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Patients who are not candidates for intensive chemotherapy[edit source]
For patients who are not candidates for an intensive first-line oxaliplatin or irinotecan-based combination regimen, we suggest fluoropyrimidine therapy alone. This recommendation is consistent with consensus-based guidelines from the NCCN and ESMO.
Capecitabine monotherapy is an effective first-line regimen when fluoropyrimidines alone are indicated. If intravenous 5FU is used, short-term infusional FU/LV rather than bolus 5FU administration is preferable because of its favourable toxicity profile.
The use of FU/LV or capecitabine plus bevacizumab is also appropriate in patients who are not good candidates for oxaliplatin or irinotecan and who do not have contraindications to antiangiogenesis therapy. In two phase II randomised controlled trials (RCTs) in which previously untreated patients were assigned to bolus FU/LV with or without bevacizumab (5 or 10 mg/kg every two weeks), response rates were approximately two fold higher with bevacizumab, and median survival was extended by 7.7 and 3.7 months for the two doses, respectively.
Furthermore, in the multi-centre AVEX trial, 280 patients age 70 or older with previously untreated metastatic colorectal cancer were randomly assigned to capecitabine with or without bevacizumab at standard doses. Combined therapy was associated with significantly longer median progression-free survival (the primary endpoint, 9.1 versus 5.1 months) and a non-significant trend toward longer overall survival (median 21 versus 17 months). However, there were significantly more events leading to treatment discontinuation in the bevacizumab arm (25 versus 15 percent), and higher rates of all-grade haemorrhage (25 versus 7 percent), hypertension (19 versus 5 percent), and venous thromboembolic events (12 versus 5 percent, grade 3 or higher, 8 versus 4 percent). There were six arterial thromboembolic events in the combined therapy group, compared with three with capecitabine monotherapy (4 versus 2 percent). Although rates of grade 5 (fatal) toxicities were not higher with bevacizumab (8.2 versus 11.8 percent with capecitabine alone), they were higher than expected in both groups.
Combination of capecitabine and bevacizumab is therefore an option for elderly patients or those not suitable for more intensive regimens. Caution is warranted when prescribing bevacizumab in combination with chemotherapy for elderly patients with a history of atherosclerotic cardiovascular disease. The risks probably outweigh the benefits in patients with a history of stroke or myocardial infarction within the preceding 6 to 12 months, or a history of thromboembolic disease, and the drug is contraindicated in patients with severe uncontrolled hypertension. See eviQ protocol Colorectal Metastatic Capecitabine with Bevacizumab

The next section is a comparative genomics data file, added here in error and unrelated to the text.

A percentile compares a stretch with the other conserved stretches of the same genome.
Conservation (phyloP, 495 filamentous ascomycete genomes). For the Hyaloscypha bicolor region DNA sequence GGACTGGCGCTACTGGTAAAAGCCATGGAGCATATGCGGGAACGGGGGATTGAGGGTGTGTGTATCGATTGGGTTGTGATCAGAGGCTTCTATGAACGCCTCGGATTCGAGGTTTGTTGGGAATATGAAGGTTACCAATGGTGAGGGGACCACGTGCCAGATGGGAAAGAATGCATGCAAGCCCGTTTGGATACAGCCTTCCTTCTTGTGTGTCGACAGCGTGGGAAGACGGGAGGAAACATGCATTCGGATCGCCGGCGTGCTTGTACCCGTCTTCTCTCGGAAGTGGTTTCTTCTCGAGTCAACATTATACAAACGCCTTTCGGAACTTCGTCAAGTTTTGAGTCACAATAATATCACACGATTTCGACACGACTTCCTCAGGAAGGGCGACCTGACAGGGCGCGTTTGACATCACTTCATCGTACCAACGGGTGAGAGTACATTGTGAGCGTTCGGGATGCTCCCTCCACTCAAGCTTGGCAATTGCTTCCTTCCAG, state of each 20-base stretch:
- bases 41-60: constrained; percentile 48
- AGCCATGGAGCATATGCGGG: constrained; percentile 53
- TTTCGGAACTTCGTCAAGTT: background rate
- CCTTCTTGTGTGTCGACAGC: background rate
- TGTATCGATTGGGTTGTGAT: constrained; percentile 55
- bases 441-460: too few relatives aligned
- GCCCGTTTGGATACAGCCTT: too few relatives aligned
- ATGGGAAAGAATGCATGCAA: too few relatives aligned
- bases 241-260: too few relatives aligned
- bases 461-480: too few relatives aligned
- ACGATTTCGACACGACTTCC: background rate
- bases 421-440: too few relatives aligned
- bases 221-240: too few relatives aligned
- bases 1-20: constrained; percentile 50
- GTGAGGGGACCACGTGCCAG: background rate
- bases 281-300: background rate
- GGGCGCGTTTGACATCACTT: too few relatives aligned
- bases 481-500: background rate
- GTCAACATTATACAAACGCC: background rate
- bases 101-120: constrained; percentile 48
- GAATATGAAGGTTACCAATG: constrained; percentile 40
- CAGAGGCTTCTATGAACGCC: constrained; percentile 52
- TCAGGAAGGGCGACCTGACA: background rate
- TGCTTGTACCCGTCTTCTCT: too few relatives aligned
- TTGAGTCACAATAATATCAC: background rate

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Practice points[edit source]
For patients who are candidates for intensive chemotherapy
For patients who are able to tolerate it, combination chemotherapy with a doublet (FOLFOX, XELOX [CAPOX], or FOLFIRI) rather than a single agent sequential therapy for initial treatment of metastatic colorectal cancer, is preferred.
When the aim is cytoreduction prior to surgical resection
Patients with potentially resectable metastatic disease should be discussed at a multidisciplinary meeting, and treatment plans should consider patient comorbidity and suitability for an aggressive treatment strategy
For those with good performance status and without significant comorbidities intensive triplet chemotherapy with FOLFIRINOX can be considered.
For patients who are not candidates for intensive chemotherapy
Patient comorbidities, ECOG performance status, and location and burden of metastatic disease should be considered in treatment decisions.
For patients who are medically unfit with poor performance status, a supportive care approach may be appropriate.